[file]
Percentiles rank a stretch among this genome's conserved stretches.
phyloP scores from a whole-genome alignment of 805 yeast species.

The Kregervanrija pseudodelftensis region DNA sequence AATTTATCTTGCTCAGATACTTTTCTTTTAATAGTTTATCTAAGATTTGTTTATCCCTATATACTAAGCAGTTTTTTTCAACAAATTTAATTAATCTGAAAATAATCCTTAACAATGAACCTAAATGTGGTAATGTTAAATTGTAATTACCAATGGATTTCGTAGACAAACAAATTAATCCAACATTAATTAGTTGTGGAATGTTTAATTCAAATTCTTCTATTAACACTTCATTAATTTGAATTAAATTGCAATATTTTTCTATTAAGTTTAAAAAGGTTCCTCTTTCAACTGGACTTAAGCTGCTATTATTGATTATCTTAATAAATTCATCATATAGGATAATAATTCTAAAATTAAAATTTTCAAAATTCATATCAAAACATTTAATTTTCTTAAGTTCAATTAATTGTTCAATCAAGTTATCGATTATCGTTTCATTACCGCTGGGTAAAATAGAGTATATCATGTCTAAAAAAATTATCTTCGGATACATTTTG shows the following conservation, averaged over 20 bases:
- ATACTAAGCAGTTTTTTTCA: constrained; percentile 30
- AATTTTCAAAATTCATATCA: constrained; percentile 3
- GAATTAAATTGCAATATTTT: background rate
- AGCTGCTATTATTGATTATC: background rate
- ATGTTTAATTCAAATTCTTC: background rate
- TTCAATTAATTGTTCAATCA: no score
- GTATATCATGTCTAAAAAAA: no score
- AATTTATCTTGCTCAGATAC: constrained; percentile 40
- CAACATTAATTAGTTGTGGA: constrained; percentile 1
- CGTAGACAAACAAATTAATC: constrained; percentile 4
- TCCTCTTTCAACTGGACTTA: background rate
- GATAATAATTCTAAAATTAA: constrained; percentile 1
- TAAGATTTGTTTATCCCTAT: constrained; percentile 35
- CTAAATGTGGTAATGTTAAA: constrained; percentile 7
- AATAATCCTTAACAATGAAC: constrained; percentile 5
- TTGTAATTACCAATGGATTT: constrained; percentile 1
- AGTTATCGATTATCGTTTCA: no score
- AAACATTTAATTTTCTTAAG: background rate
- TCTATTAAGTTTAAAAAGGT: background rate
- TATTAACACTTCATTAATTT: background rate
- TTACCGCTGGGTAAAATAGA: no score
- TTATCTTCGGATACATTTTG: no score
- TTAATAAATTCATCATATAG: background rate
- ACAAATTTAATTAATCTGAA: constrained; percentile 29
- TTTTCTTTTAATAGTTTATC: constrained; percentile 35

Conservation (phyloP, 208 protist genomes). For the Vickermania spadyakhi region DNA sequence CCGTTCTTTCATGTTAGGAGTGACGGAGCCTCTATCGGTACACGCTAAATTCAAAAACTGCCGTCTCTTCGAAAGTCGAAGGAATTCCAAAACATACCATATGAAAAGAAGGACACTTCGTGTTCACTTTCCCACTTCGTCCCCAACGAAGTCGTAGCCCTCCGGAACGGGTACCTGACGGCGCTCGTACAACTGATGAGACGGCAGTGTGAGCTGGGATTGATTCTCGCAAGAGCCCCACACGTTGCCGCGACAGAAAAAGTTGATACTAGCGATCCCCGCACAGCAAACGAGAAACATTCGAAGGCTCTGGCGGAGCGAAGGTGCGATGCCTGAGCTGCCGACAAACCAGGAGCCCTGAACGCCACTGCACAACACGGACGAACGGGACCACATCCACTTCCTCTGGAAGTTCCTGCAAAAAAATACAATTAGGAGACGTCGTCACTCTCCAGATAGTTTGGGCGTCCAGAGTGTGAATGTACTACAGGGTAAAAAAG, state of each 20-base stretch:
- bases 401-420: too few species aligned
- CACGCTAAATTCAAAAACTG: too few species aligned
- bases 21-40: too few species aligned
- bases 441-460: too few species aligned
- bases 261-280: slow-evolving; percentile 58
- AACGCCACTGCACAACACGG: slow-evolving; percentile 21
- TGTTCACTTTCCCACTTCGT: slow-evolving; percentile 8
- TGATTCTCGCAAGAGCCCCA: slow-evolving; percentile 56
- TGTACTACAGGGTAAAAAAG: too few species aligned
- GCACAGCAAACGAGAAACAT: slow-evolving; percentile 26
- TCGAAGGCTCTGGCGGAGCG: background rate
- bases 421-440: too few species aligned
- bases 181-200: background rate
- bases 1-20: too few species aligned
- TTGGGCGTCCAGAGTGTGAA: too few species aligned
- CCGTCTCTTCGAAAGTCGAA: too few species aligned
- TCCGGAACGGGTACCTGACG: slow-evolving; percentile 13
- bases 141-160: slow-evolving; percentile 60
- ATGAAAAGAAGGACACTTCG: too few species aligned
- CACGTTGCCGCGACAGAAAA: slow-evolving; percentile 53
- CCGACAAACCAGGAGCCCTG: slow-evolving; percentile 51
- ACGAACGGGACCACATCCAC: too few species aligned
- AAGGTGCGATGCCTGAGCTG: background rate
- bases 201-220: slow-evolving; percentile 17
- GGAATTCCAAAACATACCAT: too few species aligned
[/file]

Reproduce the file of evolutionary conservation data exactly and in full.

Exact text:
Percentiles rank a stretch among this genome's conserved stretches.
phyloP scores from a whole-genome alignment of 805 yeast species.

The Kregervanrija pseudodelftensis region DNA sequence AATTTATCTTGCTCAGATACTTTTCTTTTAATAGTTTATCTAAGATTTGTTTATCCCTATATACTAAGCAGTTTTTTTCAACAAATTTAATTAATCTGAAAATAATCCTTAACAATGAACCTAAATGTGGTAATGTTAAATTGTAATTACCAATGGATTTCGTAGACAAACAAATTAATCCAACATTAATTAGTTGTGGAATGTTTAATTCAAATTCTTCTATTAACACTTCATTAATTTGAATTAAATTGCAATATTTTTCTATTAAGTTTAAAAAGGTTCCTCTTTCAACTGGACTTAAGCTGCTATTATTGATTATCTTAATAAATTCATCATATAGGATAATAATTCTAAAATTAAAATTTTCAAAATTCATATCAAAACATTTAATTTTCTTAAGTTCAATTAATTGTTCAATCAAGTTATCGATTATCGTTTCATTACCGCTGGGTAAAATAGAGTATATCATGTCTAAAAAAATTATCTTCGGATACATTTTG shows the following conservation, averaged over 20 bases:
- ATACTAAGCAGTTTTTTTCA: constrained; percentile 30
- AATTTTCAAAATTCATATCA: constrained; percentile 3
- GAATTAAATTGCAATATTTT: background rate
- AGCTGCTATTATTGATTATC: background rate
- ATGTTTAATTCAAATTCTTC: background rate
- TTCAATTAATTGTTCAATCA: no score
- GTATATCATGTCTAAAAAAA: no score
- AATTTATCTTGCTCAGATAC: constrained; percentile 40
- CAACATTAATTAGTTGTGGA: constrained; percentile 1
- CGTAGACAAACAAATTAATC: constrained; percentile 4
- TCCTCTTTCAACTGGACTTA: background rate
- GATAATAATTCTAAAATTAA: constrained; percentile 1
- TAAGATTTGTTTATCCCTAT: constrained; percentile 35
- CTAAATGTGGTAATGTTAAA: constrained; percentile 7
- AATAATCCTTAACAATGAAC: constrained; percentile 5
- TTGTAATTACCAATGGATTT: constrained; percentile 1
- AGTTATCGATTATCGTTTCA: no score
- AAACATTTAATTTTCTTAAG: background rate
- TCTATTAAGTTTAAAAAGGT: background rate
- TATTAACACTTCATTAATTT: background rate
- TTACCGCTGGGTAAAATAGA: no score
- TTATCTTCGGATACATTTTG: no score
- TTAATAAATTCATCATATAG: background rate
- ACAAATTTAATTAATCTGAA: constrained; percentile 29
- TTTTCTTTTAATAGTTTATC: constrained; percentile 35

Conservation (phyloP, 208 protist genomes). For the Vickermania spadyakhi region DNA sequence CCGTTCTTTCATGTTAGGAGTGACGGAGCCTCTATCGGTACACGCTAAATTCAAAAACTGCCGTCTCTTCGAAAGTCGAAGGAATTCCAAAACATACCATATGAAAAGAAGGACACTTCGTGTTCACTTTCCCACTTCGTCCCCAACGAAGTCGTAGCCCTCCGGAACGGGTACCTGACGGCGCTCGTACAACTGATGAGACGGCAGTGTGAGCTGGGATTGATTCTCGCAAGAGCCCCACACGTTGCCGCGACAGAAAAAGTTGATACTAGCGATCCCCGCACAGCAAACGAGAAACATTCGAAGGCTCTGGCGGAGCGAAGGTGCGATGCCTGAGCTGCCGACAAACCAGGAGCCCTGAACGCCACTGCACAACACGGACGAACGGGACCACATCCACTTCCTCTGGAAGTTCCTGCAAAAAAATACAATTAGGAGACGTCGTCACTCTCCAGATAGTTTGGGCGTCCAGAGTGTGAATGTACTACAGGGTAAAAAAG, state of each 20-base stretch:
- bases 401-420: too few species aligned
- CACGCTAAATTCAAAAACTG: too few species aligned
- bases 21-40: too few species aligned
- bases 441-460: too few species aligned
- bases 261-280: slow-evolving; percentile 58
- AACGCCACTGCACAACACGG: slow-evolving; percentile 21
- TGTTCACTTTCCCACTTCGT: slow-evolving; percentile 8
- TGATTCTCGCAAGAGCCCCA: slow-evolving; percentile 56
- TGTACTACAGGGTAAAAAAG: too few species aligned
- GCACAGCAAACGAGAAACAT: slow-evolving; percentile 26
- TCGAAGGCTCTGGCGGAGCG: background rate
- bases 421-440: too few species aligned
- bases 181-200: background rate
- bases 1-20: too few species aligned
- TTGGGCGTCCAGAGTGTGAA: too few species aligned
- CCGTCTCTTCGAAAGTCGAA: too few species aligned
- TCCGGAACGGGTACCTGACG: slow-evolving; percentile 13
- bases 141-160: slow-evolving; percentile 60
- ATGAAAAGAAGGACACTTCG: too few species aligned
- CACGTTGCCGCGACAGAAAA: slow-evolving; percentile 53
- CCGACAAACCAGGAGCCCTG: slow-evolving; percentile 51
- ACGAACGGGACCACATCCAC: too few species aligned
- AAGGTGCGATGCCTGAGCTG: background rate
- bases 201-220: slow-evolving; percentile 17
- GGAATTCCAAAACATACCAT: too few species aligned